The West African Journalists Association says it is alarmed by the growing wave of cowardly aggression against journalists in the region and the deaths of at least three journalists in less than two months of 2020.
In Nigeria, Journalist Maxwell Nashian, of the government owned Federal Radio Corporation, died in hospital on January 15, where he was taken for treatment after he was discovered unconscious with serious wounds. Maxwell had been kidnaped by unknown attackers.
According reports, Maxwell was picked up from his residence in Adamawa State and found unconscious by a group of farmers in the early hours of January 15 with indication of being severely beaten with cuts on his body.
Nashian said his life was threatened in a message, police say they retrieved from his phone. His abductors also took away a computer from his house.
On January 21, Alex Ogbu, an editor with the independent newspaper, Regent Africa Times, was shot and killed while covering a protest in the Nigerian Capital, Abuja.
Eyewitness account says the police opened fire at protesters and a bullet hit Ogbu in the head, but the police claimed that the journalist slipped and hit his head on a rock. An autopsy report from the Nigerian government owned National Hospital showed that Mr. Ogbu died from bullet wound which shattered his skull.
In Liberia, broadcast journalist and talk show host, Zenu Miller, died at the ELWA Hospital in Paynesville on February 15, weeks after he was reportedly beaten by men in the security detail of President George Weah, known as the Executive Protection Service (EPS).
On January 26, Zenu posted on his Facebook Page: “I was attacked tonight at the SKD by EPS Officers in the full view of EPS Director. ghosh!!!!!!” He was returning from duty at the SKD Sport Stadium, where he was part of a team of commentators covering the national County Sport games.
The Press Union of Liberia quoted family sources as saying he died of hypertension. But Zenu’s wife said her husband died of internal bleeding as he complained of chest pains since his flogging.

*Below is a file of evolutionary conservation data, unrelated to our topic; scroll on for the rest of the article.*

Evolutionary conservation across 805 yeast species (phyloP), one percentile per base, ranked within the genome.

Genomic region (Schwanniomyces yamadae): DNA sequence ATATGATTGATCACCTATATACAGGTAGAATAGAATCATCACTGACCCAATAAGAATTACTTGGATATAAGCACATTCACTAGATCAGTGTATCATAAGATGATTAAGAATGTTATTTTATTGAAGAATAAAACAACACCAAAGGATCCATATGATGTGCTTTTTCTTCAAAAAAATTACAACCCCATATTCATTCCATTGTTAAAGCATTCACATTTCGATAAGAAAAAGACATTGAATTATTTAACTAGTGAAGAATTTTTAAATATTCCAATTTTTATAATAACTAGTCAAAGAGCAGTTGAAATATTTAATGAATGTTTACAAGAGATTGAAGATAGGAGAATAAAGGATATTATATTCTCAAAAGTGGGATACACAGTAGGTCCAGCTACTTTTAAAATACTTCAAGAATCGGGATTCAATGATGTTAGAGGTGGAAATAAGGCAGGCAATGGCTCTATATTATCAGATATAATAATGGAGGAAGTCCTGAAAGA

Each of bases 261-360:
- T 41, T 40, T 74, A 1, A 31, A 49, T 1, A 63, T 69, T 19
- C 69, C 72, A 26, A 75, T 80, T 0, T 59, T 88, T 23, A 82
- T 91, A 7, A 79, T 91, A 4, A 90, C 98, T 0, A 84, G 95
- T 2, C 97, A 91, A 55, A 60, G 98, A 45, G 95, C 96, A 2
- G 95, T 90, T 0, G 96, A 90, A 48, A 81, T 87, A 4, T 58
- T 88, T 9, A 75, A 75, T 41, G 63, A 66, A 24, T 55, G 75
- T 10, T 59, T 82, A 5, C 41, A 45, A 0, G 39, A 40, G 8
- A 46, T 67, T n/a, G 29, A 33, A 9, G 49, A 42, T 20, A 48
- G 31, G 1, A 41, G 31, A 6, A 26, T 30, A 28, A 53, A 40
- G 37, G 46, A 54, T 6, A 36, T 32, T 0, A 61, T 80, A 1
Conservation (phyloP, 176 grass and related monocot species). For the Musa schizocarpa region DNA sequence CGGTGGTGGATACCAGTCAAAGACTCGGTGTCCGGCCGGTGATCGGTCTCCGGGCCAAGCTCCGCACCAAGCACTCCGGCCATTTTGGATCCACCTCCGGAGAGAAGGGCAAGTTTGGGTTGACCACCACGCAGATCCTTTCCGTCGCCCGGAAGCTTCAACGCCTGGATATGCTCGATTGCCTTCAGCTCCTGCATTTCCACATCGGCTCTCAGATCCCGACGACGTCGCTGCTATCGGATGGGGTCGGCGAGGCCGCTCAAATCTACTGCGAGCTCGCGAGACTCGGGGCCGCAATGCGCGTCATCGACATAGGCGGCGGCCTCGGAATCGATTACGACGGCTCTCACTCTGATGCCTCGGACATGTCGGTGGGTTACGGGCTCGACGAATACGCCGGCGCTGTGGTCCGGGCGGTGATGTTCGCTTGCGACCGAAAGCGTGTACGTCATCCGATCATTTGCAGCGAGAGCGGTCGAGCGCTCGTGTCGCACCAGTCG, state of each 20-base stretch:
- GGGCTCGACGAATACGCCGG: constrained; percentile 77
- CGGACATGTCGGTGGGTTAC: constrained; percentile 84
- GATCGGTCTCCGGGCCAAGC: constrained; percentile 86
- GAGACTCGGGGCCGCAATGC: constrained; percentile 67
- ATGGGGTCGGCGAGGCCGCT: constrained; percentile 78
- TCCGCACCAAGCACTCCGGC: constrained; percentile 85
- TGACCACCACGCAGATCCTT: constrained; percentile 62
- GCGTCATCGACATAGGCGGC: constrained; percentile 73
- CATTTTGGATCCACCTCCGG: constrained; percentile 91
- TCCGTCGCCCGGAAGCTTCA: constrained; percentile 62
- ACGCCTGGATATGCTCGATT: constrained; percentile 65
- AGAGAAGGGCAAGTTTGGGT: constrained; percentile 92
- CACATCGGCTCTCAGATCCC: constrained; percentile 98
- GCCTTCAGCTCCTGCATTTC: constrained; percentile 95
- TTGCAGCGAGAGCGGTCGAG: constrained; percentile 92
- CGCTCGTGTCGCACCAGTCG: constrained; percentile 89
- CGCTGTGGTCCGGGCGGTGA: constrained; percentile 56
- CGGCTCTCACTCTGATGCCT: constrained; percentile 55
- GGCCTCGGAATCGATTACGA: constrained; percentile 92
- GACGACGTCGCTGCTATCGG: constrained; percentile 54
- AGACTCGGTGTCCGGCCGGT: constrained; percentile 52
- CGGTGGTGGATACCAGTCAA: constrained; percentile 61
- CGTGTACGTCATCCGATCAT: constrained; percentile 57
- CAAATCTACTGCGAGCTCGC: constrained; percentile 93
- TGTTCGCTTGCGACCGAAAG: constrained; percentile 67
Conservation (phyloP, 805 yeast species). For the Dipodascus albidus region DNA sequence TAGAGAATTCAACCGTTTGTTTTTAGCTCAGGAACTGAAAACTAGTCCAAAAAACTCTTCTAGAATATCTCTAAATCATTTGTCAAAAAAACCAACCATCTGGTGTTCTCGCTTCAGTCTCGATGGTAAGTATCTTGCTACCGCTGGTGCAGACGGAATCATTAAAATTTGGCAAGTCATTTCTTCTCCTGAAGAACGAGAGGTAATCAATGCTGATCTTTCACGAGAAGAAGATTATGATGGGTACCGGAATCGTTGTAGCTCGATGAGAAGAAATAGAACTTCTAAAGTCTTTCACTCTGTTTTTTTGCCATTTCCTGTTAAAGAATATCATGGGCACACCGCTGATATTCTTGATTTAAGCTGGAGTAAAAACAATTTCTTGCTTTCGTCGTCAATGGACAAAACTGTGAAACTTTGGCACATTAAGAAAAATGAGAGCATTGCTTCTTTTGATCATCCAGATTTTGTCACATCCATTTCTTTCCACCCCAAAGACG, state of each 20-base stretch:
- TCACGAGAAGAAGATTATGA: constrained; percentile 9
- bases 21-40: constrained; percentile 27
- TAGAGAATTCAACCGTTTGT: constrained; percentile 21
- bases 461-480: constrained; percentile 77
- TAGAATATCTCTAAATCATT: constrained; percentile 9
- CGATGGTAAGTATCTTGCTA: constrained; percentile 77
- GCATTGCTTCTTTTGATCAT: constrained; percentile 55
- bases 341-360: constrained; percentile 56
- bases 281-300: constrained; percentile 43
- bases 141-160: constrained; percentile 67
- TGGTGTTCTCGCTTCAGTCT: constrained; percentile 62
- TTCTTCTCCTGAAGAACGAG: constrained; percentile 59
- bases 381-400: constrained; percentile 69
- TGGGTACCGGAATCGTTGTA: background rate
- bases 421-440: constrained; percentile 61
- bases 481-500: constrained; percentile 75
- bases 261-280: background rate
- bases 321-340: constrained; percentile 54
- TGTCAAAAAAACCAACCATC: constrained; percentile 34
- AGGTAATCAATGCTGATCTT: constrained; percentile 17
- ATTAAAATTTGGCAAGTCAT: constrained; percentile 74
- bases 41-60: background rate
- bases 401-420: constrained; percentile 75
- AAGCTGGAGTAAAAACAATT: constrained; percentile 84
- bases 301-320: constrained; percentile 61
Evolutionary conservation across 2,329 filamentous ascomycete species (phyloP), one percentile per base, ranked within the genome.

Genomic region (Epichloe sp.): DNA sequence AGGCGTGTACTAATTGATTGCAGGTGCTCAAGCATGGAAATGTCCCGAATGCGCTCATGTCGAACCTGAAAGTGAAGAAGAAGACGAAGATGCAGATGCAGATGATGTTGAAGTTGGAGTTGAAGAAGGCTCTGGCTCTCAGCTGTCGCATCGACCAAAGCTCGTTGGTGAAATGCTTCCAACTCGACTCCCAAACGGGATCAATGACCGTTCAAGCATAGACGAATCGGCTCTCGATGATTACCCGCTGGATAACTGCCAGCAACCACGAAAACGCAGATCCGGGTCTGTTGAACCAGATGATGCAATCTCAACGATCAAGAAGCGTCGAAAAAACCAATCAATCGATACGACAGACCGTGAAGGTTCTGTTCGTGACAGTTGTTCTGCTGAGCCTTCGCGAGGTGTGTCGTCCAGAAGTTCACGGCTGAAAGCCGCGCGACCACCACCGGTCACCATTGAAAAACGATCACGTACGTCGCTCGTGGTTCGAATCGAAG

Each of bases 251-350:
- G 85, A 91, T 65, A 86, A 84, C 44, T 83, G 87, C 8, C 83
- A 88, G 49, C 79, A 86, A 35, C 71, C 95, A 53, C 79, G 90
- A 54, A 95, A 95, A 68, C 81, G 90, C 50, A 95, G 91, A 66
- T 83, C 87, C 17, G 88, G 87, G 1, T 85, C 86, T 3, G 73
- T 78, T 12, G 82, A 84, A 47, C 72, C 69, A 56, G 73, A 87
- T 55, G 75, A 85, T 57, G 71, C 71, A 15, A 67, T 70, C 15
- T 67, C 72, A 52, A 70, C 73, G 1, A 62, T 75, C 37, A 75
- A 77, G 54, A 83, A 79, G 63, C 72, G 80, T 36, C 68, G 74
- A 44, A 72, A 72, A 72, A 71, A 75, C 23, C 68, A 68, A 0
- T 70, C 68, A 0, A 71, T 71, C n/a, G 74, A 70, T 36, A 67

WAJA welcomes President Weah’s offer to underwrite an independent autopsy on the body to determine the actual cause of death following mounting public pressure, but at the same time urged the government to launch an independent investigation into why Zenu was beaten in the first place.
“These deaths have traces of targeted killings and must never be swept without proper investigations to establish culpability. Governments can only excuse themselves from these attacks on the media and journalists doing their jobs if they acted swiftly to punish those involved or they stand guilty.” said WAJA President Peter Quaqua.
While extending condolences to the bereaved families of the deceased journalists, WAJA also deplores the closure of two private radio stations in Gambia by authorities. On 26 January, Gambian Police shut and raided King FM and Home Digital FM, and arrested four journalists ahead of Presidential elections, accusing the stations of broadcasting “incendiary messages” and “inciting violence”. But the Gambian Press Union (GPU) termed the police action as “arbitrary and unlawful”.
The West African media rights group reminds political leaders in the sub-region of their obligations to provide safety for journalists performing their duties under various regional and international instruments. The group warns that attempts to neglect those obligations can easily be understood at complicity.